The subjects dealt with in this book, are Liberty, Law, Rights, Democracy, Government. They are subjects with which all freedom loving citizens (especially those in the fields of politics and journalism) should concern themselves.
Essay No. 1 - “On Liberty”:
In a speech to the Virginia Convention, on June the 16th, 1788, James Madison said: “I believe there are more instances of the abridgment of the freedom of the people by gradual and silent encroachments of those in power than by violent and sudden usurpations.” Lurking dangers to our liberty exist, not only to “insidious encroachment,” but, as Louis D. Brandeis, pointed out, after echoing Madison’s view, the greatest danger exists in “men of zeal, well-meaning but without understanding.” More dangerous, still, is for the rest of us to fall asleep ...
Essay No. 2 - “The Law”:
Law is a body of rules, whether proceeding from formal enactment or from custom, which a particular state or community recognizes as binding on its members or subjects. A question however arises. On whose authority are these rules to be law? Prior to the 18th century it was on the authority of a divinely appointed king; during the 18th and 19th centuries in England it was on the authority of the landed aristocracy; in the 20th century it has been the people, in fact, I submit, the politicians who “manage” to get themselves elected; now, having entered the 21st century, it’s hard to say whose in charge, maybe no one, and maybe, that’s the way it ought to be.
Essay No. 3 - “The Common Law”:
Common law comes about at the root levels of society: it is not law that is imposed by some authority from on high. The development of common law was essentially a private affair concerning millions of people throughout dozens of generations and stretching across several centuries. It is a process that is self adjusting and which goes on everyday unnoticed, without great expense to the state and without fractionalizing society.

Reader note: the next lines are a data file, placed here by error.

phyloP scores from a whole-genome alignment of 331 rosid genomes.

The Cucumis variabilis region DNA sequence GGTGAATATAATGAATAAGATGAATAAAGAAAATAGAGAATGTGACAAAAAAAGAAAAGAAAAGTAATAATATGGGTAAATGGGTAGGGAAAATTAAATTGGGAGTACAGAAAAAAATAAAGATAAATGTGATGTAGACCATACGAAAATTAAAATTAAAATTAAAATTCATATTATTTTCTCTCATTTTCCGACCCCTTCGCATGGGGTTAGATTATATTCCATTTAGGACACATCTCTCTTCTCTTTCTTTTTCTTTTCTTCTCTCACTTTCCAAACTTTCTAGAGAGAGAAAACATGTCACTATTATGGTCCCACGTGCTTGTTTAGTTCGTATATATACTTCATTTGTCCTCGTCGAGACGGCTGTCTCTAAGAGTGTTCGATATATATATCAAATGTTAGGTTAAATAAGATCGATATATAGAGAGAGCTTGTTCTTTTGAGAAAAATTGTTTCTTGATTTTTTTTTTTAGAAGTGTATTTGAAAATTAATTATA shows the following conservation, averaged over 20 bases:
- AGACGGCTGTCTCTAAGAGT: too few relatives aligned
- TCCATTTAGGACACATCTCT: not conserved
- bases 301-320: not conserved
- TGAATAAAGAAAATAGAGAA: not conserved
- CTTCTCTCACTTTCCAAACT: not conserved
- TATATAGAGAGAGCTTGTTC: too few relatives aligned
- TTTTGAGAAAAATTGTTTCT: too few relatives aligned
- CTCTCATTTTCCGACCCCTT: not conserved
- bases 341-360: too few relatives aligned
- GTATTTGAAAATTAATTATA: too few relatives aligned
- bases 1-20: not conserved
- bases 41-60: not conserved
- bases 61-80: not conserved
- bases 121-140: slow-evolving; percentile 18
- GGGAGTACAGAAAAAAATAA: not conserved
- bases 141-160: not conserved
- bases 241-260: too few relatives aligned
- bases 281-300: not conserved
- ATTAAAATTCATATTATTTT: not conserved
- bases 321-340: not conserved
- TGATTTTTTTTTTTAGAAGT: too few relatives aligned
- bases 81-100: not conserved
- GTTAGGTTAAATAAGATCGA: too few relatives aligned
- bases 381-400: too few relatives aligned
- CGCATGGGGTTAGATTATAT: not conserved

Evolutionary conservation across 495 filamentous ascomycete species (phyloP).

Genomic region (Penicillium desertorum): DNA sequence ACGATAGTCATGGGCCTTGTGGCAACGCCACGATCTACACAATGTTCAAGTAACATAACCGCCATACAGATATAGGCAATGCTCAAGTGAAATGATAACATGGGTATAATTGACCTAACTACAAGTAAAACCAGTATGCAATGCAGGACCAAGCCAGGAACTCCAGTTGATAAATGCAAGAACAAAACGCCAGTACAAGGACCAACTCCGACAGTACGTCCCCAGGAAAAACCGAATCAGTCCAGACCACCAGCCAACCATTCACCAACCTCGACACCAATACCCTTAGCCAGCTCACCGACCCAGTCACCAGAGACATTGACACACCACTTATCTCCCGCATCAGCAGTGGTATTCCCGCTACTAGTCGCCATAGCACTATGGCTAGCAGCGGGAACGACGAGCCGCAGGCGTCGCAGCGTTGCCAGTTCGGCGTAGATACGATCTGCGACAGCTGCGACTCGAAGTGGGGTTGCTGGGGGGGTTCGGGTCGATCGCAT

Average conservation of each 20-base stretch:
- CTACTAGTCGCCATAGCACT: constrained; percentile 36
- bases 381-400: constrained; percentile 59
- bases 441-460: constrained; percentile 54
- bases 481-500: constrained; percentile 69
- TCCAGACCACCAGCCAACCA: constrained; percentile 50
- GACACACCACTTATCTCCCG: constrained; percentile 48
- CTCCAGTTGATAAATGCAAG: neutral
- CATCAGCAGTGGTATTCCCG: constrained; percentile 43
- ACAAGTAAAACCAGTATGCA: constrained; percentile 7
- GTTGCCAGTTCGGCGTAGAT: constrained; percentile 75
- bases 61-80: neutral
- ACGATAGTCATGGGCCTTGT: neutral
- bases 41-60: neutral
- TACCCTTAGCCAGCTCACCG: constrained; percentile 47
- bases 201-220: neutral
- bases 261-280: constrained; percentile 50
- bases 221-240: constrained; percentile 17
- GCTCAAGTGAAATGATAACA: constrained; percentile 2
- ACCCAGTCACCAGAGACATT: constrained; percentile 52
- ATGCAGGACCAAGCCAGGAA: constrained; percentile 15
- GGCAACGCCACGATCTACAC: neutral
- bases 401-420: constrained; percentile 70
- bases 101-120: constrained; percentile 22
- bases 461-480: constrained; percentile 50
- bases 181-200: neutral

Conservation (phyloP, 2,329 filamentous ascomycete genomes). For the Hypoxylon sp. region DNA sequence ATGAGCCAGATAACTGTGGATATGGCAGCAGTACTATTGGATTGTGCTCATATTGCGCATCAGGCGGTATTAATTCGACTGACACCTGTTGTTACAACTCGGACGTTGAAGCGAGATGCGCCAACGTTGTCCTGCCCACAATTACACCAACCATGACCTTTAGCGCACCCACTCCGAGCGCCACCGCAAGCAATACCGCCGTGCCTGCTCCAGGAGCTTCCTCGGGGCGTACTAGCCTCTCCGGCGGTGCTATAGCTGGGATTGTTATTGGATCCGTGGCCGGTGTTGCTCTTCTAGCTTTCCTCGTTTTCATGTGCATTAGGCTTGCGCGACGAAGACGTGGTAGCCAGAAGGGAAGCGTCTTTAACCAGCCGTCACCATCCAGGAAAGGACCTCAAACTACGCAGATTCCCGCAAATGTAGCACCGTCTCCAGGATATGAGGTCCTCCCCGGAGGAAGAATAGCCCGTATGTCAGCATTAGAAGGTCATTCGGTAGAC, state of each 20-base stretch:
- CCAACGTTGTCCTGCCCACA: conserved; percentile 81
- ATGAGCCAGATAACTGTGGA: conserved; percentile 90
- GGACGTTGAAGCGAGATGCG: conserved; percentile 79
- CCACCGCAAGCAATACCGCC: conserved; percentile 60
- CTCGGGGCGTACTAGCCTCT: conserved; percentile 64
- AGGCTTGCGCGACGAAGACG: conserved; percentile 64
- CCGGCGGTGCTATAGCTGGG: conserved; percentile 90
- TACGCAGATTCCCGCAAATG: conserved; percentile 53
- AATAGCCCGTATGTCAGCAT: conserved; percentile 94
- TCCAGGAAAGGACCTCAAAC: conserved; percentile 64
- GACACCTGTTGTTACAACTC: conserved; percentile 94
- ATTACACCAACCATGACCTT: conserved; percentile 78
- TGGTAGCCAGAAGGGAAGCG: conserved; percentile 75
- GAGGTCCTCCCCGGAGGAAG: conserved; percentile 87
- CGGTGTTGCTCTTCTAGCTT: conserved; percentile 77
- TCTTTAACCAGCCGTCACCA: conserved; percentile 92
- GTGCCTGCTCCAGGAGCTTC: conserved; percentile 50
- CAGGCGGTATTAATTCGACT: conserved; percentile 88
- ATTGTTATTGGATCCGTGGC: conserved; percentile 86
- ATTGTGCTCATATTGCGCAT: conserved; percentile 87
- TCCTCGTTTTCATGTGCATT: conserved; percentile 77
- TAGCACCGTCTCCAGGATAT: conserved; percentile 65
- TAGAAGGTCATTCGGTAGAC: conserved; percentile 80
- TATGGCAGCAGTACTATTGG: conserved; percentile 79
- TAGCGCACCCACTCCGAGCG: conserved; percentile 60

Essay No. 4 - “On Legislation”:
A person or group of persons, surprisingly easily, can make another or others do what is wanted. One way is by negotiation and accommodation, viz. by contract, that is to say, to trade with them. Another way is to command that which is desired to be done and back it up with the threat of brute physical force: that is to use coercion: that is what we call legislative law: that is the dark side of the law.
Essay No. 5 - “On Property Rights”:
The right to possess and use property is a legal concept. It is a right which can only be lawfully obtained through the creation of the property itself, or more commonly in advanced societies, through a voluntary exchange between people by way of contract —
Essay No. 6 - “On Rights”:
If fundamental rights are encroached upon to any significant degree — and this is in their nature — a peaceful social structure in which we would all like to operate will collapse. In the wake of such a collapse, many will suffer deprivation, misery and death. These rights are “inalienable,” or as the French in 1789 defined them, “natural and imprescriptible,” because they are essential to people as they go about caring for themselves and their family.
Essay No. 7 - “Criminal Law & Drugs”: